This is fast-paced, nonstop fun. Cussler fans will gobble it up.

Pub Date: March 10, 2020

ISBN: 978-0-593-08308-6

Page Count: 432

Publisher: Putnam

Review Posted Online: Jan. 13, 2020

Kirkus Reviews Issue: Feb. 1, 2020

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Dark and unsettling, this novel’s end arrives abruptly even as readers are still moving at a breakneck speed.


Ten years after her teenage daughter went missing, a mother begins a new relationship only to discover she can't truly move on until she answers lingering questions about the past.

Laurel Mack’s life stopped in many ways the day her 15-year-old daughter, Ellie, left the house to study at the library and never returned. She drifted away from her other two children, Hanna and Jake, and eventually she and her husband, Paul, divorced. Ten years later, Ellie’s remains and her backpack are found, though the police are unable to determine the reasons for her disappearance and death. After Ellie’s funeral, Laurel begins a relationship with Floyd, a man she meets in a cafe. She's disarmed by Floyd’s charm, but when she meets his young daughter, Poppy, Laurel is startled by her resemblance to Ellie. As the novel progresses, Laurel becomes increasingly determined to learn what happened to Ellie, especially after discovering an odd connection between Poppy’s mother and her daughter even as her relationship with Floyd is becoming more serious. Jewell’s (I Found You, 2017, etc.) latest thriller moves at a brisk pace even as she plays with narrative structure: The book is split into three sections, including a first one which alternates chapters between the time of Ellie’s disappearance and the present and a second section that begins as Laurel and Floyd meet. Both of these sections primarily focus on Laurel. In the third section, Jewell alternates narrators and moments in time: The narrator switches to alternating first-person points of view (told by Poppy’s mother and Floyd) interspersed with third-person narration of Ellie’s experiences and Laurel’s discoveries in the present. All of these devices serve to build palpable tension, but the structure also contributes to how deeply disturbing the story becomes. At times, the characters and the emotional core of the events are almost obscured by such quick maneuvering through the weighty plot.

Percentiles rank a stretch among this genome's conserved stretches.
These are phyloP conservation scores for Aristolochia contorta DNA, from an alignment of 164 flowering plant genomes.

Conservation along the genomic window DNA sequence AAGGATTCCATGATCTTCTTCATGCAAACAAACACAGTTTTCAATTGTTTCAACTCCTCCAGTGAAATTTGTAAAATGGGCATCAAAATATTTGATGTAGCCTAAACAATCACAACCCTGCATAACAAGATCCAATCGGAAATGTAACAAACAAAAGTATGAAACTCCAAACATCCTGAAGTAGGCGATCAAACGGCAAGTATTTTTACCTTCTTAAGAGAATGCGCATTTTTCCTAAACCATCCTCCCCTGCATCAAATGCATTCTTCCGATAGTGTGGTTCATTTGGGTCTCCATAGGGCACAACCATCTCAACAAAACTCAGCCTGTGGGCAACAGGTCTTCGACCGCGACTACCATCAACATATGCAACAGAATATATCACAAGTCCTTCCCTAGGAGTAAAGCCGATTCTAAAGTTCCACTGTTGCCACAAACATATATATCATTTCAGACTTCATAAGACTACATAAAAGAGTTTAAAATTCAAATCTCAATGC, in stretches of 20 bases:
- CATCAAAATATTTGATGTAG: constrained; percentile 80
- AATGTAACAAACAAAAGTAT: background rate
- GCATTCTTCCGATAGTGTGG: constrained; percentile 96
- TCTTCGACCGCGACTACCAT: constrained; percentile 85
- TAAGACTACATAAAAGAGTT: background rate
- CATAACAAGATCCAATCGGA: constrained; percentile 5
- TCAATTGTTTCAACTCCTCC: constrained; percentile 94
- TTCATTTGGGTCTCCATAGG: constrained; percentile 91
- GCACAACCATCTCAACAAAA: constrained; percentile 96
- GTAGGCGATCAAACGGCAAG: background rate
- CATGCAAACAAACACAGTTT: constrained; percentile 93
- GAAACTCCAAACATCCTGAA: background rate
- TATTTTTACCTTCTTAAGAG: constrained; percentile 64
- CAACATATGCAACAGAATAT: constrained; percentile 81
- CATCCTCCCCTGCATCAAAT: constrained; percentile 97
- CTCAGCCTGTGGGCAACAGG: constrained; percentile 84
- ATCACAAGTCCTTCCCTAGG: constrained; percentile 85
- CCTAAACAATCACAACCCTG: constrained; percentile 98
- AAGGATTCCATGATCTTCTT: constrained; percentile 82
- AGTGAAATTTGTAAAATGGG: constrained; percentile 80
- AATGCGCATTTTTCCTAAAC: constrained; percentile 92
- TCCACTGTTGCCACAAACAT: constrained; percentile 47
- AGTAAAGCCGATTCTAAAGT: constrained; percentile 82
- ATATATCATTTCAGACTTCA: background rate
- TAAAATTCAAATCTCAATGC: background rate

Dark and unsettling, this novel’s end arrives abruptly even as readers are still moving at a breakneck speed.

Pub Date: April 24, 2018

ISBN: 978-1-5011-5464-5

Page Count: 368

Publisher: Atria

Review Posted Online: Feb. 6, 2018

Kirkus Reviews Issue: Feb. 15, 2018